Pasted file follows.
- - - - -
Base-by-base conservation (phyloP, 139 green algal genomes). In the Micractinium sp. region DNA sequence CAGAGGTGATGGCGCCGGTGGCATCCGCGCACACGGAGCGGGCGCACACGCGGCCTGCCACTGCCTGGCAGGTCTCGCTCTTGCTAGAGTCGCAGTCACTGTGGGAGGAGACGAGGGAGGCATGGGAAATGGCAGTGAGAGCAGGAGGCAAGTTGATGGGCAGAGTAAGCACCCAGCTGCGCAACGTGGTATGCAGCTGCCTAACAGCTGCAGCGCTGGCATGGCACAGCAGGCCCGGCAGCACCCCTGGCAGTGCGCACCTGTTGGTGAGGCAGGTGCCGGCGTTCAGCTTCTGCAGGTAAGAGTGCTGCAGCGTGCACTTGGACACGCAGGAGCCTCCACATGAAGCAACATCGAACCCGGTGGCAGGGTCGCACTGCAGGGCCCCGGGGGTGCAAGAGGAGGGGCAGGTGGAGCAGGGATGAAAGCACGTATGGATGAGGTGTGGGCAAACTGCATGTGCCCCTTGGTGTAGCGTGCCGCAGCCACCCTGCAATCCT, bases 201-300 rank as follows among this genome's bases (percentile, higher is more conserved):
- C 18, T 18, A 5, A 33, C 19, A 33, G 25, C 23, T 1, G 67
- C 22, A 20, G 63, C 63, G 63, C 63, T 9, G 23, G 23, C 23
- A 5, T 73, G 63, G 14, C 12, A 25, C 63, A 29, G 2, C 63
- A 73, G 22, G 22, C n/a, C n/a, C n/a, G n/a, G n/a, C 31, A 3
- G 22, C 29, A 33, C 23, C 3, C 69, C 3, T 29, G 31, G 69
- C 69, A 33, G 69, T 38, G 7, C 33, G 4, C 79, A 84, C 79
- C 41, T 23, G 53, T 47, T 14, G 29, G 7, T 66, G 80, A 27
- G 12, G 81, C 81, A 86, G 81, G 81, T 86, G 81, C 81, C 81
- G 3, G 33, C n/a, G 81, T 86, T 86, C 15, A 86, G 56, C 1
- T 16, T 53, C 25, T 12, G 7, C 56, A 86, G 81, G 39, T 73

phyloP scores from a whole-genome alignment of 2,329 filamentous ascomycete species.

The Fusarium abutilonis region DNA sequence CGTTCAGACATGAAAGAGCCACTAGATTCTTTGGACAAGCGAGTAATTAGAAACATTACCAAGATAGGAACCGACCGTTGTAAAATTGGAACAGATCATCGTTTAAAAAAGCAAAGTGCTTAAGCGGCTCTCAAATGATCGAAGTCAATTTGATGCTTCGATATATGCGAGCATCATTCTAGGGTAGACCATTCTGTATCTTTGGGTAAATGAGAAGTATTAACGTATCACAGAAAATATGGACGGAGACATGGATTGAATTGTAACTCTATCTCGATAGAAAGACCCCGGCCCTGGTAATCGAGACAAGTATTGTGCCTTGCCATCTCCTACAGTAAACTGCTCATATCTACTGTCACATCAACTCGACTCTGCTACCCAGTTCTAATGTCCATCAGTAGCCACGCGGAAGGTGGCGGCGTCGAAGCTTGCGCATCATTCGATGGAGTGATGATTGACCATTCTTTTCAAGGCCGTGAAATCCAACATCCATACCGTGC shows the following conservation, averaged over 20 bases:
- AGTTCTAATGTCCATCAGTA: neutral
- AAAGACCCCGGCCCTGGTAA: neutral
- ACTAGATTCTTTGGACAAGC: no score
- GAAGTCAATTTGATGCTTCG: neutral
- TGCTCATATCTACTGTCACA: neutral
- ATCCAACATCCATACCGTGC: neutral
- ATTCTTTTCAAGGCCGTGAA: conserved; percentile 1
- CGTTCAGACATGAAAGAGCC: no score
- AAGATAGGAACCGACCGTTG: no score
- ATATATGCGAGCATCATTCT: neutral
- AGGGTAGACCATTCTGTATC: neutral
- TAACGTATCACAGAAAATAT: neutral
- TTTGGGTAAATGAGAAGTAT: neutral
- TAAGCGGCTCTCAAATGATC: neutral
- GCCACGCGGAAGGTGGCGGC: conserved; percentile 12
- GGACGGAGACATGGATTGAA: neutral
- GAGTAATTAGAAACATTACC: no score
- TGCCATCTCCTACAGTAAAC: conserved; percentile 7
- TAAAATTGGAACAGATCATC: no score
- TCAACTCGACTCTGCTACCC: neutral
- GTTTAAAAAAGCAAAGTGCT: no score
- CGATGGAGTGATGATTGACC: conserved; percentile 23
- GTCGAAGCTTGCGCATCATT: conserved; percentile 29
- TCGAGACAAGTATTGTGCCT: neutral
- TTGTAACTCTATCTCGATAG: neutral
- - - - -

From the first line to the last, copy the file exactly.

Base-by-base conservation (phyloP, 139 green algal genomes). In the Micractinium sp. region DNA sequence CAGAGGTGATGGCGCCGGTGGCATCCGCGCACACGGAGCGGGCGCACACGCGGCCTGCCACTGCCTGGCAGGTCTCGCTCTTGCTAGAGTCGCAGTCACTGTGGGAGGAGACGAGGGAGGCATGGGAAATGGCAGTGAGAGCAGGAGGCAAGTTGATGGGCAGAGTAAGCACCCAGCTGCGCAACGTGGTATGCAGCTGCCTAACAGCTGCAGCGCTGGCATGGCACAGCAGGCCCGGCAGCACCCCTGGCAGTGCGCACCTGTTGGTGAGGCAGGTGCCGGCGTTCAGCTTCTGCAGGTAAGAGTGCTGCAGCGTGCACTTGGACACGCAGGAGCCTCCACATGAAGCAACATCGAACCCGGTGGCAGGGTCGCACTGCAGGGCCCCGGGGGTGCAAGAGGAGGGGCAGGTGGAGCAGGGATGAAAGCACGTATGGATGAGGTGTGGGCAAACTGCATGTGCCCCTTGGTGTAGCGTGCCGCAGCCACCCTGCAATCCT, bases 201-300 rank as follows among this genome's bases (percentile, higher is more conserved):
- C 18, T 18, A 5, A 33, C 19, A 33, G 25, C 23, T 1, G 67
- C 22, A 20, G 63, C 63, G 63, C 63, T 9, G 23, G 23, C 23
- A 5, T 73, G 63, G 14, C 12, A 25, C 63, A 29, G 2, C 63
- A 73, G 22, G 22, C n/a, C n/a, C n/a, G n/a, G n/a, C 31, A 3
- G 22, C 29, A 33, C 23, C 3, C 69, C 3, T 29, G 31, G 69
- C 69, A 33, G 69, T 38, G 7, C 33, G 4, C 79, A 84, C 79
- C 41, T 23, G 53, T 47, T 14, G 29, G 7, T 66, G 80, A 27
- G 12, G 81, C 81, A 86, G 81, G 81, T 86, G 81, C 81, C 81
- G 3, G 33, C n/a, G 81, T 86, T 86, C 15, A 86, G 56, C 1
- T 16, T 53, C 25, T 12, G 7, C 56, A 86, G 81, G 39, T 73

phyloP scores from a whole-genome alignment of 2,329 filamentous ascomycete species.

The Fusarium abutilonis region DNA sequence CGTTCAGACATGAAAGAGCCACTAGATTCTTTGGACAAGCGAGTAATTAGAAACATTACCAAGATAGGAACCGACCGTTGTAAAATTGGAACAGATCATCGTTTAAAAAAGCAAAGTGCTTAAGCGGCTCTCAAATGATCGAAGTCAATTTGATGCTTCGATATATGCGAGCATCATTCTAGGGTAGACCATTCTGTATCTTTGGGTAAATGAGAAGTATTAACGTATCACAGAAAATATGGACGGAGACATGGATTGAATTGTAACTCTATCTCGATAGAAAGACCCCGGCCCTGGTAATCGAGACAAGTATTGTGCCTTGCCATCTCCTACAGTAAACTGCTCATATCTACTGTCACATCAACTCGACTCTGCTACCCAGTTCTAATGTCCATCAGTAGCCACGCGGAAGGTGGCGGCGTCGAAGCTTGCGCATCATTCGATGGAGTGATGATTGACCATTCTTTTCAAGGCCGTGAAATCCAACATCCATACCGTGC shows the following conservation, averaged over 20 bases:
- AGTTCTAATGTCCATCAGTA: neutral
- AAAGACCCCGGCCCTGGTAA: neutral
- ACTAGATTCTTTGGACAAGC: no score
- GAAGTCAATTTGATGCTTCG: neutral
- TGCTCATATCTACTGTCACA: neutral
- ATCCAACATCCATACCGTGC: neutral
- ATTCTTTTCAAGGCCGTGAA: conserved; percentile 1
- CGTTCAGACATGAAAGAGCC: no score
- AAGATAGGAACCGACCGTTG: no score
- ATATATGCGAGCATCATTCT: neutral
- AGGGTAGACCATTCTGTATC: neutral
- TAACGTATCACAGAAAATAT: neutral
- TTTGGGTAAATGAGAAGTAT: neutral
- TAAGCGGCTCTCAAATGATC: neutral
- GCCACGCGGAAGGTGGCGGC: conserved; percentile 12
- GGACGGAGACATGGATTGAA: neutral
- GAGTAATTAGAAACATTACC: no score
- TGCCATCTCCTACAGTAAAC: conserved; percentile 7
- TAAAATTGGAACAGATCATC: no score
- TCAACTCGACTCTGCTACCC: neutral
- GTTTAAAAAAGCAAAGTGCT: no score
- CGATGGAGTGATGATTGACC: conserved; percentile 23
- GTCGAAGCTTGCGCATCATT: conserved; percentile 29
- TCGAGACAAGTATTGTGCCT: neutral
- TTGTAACTCTATCTCGATAG: neutral